If you desire history, culture, and art, you will find this in the Ubud (“U-bood”) region of Bali. If you desire to “get away from it all”, then head to the north and centre of the island, where there are rural styled resorts and guesthouses, also village homestays—where you can, more or less, experience traditional life. Here there are rice and paddy fields, exotic, herbs, spices, traditional villages, batik, jewellry, and paintings. It is fascinating how in many ways life for these people has not changed for centuries, though now, thanks to modern communications villagers know of and can participate, with the wider world.
A few Balinese phrases to know (Balinese is a different language from Indonesia):
Hello (the most important) = “Swas-tias-tu” or “Hello”
How are you? Kenken kabare?
Thank you. Matur suksma.
Things to be aware of. December to March, heavy monsoon rain, but this rain occurs usually in the afternoon, for a few hours only, and not every day. Also, the rain is warm, unlike the Australian winter rain. For me, it is not a problem. Wear a hat, or simply get out of the rain for a few hours, but if you are so inclined carry an umbrella. Mosquitos—the greatest problem in Bali, and Asia. Mosquitos carry disease, dengue fever, malaria, and whatever. When you arrive at your accommodation, spray your room with DEET. When you go out, spray your clothes with DEET, roll some rollon DEET onto your exposed skin. I store my clothes in airtight bags, and spray the interior of the bag with DEET. This keeps my clothes soaked in the substance.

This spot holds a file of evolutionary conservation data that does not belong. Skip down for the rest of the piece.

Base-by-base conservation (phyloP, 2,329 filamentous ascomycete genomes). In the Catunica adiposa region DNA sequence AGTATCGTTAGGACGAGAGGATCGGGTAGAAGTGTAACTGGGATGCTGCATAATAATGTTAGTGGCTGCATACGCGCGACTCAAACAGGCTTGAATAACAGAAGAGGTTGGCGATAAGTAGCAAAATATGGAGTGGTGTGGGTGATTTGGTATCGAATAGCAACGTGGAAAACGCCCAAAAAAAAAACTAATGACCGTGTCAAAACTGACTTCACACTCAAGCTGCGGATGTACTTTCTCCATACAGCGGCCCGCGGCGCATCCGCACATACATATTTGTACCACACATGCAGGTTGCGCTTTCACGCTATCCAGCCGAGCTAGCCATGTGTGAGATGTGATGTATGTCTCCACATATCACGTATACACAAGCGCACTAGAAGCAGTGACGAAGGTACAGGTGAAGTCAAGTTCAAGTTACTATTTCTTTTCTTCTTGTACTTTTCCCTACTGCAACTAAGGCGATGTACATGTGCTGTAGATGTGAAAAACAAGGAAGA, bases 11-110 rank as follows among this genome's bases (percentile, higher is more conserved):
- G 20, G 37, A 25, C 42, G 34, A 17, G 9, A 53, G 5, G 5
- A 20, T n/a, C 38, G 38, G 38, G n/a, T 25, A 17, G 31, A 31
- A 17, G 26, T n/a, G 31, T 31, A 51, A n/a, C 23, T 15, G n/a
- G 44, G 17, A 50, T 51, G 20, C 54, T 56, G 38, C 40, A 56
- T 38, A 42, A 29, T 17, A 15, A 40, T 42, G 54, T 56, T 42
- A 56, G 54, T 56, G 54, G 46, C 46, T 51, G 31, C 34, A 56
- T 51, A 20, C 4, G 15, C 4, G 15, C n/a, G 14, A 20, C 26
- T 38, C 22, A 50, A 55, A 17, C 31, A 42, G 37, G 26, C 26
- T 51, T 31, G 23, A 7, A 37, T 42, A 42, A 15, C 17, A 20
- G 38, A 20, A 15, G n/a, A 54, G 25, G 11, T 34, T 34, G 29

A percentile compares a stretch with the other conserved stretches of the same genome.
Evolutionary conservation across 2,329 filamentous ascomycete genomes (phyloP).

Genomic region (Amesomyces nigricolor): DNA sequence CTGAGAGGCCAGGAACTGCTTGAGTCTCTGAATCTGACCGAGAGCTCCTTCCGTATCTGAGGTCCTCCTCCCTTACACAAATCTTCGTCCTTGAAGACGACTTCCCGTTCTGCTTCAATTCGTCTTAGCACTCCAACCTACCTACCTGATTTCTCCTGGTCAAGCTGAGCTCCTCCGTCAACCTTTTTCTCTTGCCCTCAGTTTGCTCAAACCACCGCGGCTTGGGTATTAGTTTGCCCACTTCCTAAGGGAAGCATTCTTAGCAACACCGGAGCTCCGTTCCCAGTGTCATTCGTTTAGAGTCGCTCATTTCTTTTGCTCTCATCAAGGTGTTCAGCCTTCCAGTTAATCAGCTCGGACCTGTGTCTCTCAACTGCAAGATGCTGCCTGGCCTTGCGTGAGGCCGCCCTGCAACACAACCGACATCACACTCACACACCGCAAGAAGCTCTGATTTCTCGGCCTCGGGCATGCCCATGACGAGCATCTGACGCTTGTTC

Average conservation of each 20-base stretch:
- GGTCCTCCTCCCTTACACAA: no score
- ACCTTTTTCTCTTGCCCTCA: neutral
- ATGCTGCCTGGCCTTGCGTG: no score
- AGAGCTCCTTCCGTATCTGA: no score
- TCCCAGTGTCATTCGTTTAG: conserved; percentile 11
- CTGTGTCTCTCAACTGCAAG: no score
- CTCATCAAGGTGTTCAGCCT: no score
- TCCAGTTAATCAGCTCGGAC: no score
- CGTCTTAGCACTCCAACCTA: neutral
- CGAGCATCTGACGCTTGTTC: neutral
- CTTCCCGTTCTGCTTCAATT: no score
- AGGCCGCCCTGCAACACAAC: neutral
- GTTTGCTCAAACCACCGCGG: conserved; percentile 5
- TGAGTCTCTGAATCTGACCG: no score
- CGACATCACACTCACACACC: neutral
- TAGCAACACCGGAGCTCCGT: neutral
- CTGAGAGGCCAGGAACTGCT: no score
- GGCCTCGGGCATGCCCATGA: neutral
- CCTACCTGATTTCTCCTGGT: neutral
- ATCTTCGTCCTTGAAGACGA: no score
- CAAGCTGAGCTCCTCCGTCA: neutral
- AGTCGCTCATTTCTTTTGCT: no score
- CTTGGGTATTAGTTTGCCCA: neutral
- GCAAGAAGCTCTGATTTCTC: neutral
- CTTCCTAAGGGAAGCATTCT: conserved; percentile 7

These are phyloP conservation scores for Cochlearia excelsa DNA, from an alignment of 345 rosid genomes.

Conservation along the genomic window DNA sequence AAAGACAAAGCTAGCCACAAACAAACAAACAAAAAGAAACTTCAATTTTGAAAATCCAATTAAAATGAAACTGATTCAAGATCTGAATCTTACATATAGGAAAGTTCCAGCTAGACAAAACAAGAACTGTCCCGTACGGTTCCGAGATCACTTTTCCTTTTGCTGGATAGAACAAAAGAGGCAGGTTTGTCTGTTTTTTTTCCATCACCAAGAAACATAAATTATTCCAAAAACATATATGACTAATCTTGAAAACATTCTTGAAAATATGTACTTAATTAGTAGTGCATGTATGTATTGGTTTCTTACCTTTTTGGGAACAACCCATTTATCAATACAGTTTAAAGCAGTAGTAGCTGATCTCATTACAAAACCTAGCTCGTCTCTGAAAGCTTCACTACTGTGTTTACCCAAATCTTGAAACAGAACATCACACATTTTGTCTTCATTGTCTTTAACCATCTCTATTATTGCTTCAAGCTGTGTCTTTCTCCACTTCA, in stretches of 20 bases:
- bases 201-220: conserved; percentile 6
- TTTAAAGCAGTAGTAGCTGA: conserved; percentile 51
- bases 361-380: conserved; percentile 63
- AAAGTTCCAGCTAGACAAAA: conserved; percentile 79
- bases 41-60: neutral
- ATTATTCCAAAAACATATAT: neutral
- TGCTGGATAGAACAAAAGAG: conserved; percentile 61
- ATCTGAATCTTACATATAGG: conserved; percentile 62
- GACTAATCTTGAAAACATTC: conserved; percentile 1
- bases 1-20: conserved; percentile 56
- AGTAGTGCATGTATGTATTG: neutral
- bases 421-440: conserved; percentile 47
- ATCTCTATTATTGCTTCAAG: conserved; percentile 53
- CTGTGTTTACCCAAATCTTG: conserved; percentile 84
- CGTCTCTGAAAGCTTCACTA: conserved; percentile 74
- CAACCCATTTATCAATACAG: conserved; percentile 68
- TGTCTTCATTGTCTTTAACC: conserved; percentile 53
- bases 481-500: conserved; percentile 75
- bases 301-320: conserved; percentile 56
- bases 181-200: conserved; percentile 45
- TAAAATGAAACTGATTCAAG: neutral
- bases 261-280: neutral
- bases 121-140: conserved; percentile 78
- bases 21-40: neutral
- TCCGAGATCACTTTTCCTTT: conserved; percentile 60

There were a few things I did not like about Bali. First, smoking, smoking is far more common than in Australia, and coming from Oz, I noticed the difference. What is most annoying is that smoking goes on in restaurants (except most of the veg restaurants). One more thing, transport. Road travel is slow. There is only one road to most destinations, and it will be a narrow and busy road, filled with traffic. Don’t expect to go anywhere quickly. Estimate 30-40kms per hour.